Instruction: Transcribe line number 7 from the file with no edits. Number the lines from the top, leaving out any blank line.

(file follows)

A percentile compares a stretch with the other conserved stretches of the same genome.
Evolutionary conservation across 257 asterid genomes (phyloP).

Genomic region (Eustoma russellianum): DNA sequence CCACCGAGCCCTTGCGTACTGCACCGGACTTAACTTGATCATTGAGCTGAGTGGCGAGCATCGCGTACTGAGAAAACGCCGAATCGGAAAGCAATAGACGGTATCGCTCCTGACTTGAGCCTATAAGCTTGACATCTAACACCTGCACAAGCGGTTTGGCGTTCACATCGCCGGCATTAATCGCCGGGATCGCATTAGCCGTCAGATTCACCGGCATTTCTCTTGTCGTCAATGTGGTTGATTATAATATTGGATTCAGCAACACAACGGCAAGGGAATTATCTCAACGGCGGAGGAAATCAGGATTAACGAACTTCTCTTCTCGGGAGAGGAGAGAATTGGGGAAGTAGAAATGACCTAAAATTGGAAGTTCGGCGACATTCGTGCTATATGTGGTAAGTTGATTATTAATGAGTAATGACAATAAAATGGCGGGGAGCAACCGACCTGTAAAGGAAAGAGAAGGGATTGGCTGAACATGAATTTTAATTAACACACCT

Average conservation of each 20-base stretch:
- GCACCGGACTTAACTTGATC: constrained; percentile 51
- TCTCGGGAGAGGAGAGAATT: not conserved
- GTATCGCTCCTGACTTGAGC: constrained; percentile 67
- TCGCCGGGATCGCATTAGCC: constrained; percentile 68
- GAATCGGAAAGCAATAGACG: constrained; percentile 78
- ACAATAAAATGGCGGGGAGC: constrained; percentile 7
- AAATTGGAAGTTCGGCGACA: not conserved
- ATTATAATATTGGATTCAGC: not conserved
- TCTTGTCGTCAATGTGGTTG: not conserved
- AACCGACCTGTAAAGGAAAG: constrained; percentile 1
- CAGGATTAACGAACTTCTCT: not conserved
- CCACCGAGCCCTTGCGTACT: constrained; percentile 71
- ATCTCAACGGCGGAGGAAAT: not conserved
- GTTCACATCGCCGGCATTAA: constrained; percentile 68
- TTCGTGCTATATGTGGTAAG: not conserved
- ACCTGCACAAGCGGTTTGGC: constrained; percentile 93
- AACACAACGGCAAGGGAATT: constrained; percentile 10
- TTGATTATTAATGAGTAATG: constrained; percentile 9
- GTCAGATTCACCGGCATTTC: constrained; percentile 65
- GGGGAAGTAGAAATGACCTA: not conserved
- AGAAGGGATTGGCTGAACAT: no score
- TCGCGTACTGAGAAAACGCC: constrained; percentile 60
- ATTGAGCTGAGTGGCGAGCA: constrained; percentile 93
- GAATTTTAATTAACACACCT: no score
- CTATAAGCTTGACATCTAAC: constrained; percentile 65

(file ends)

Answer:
- GTATCGCTCCTGACTTGAGC: constrained; percentile 67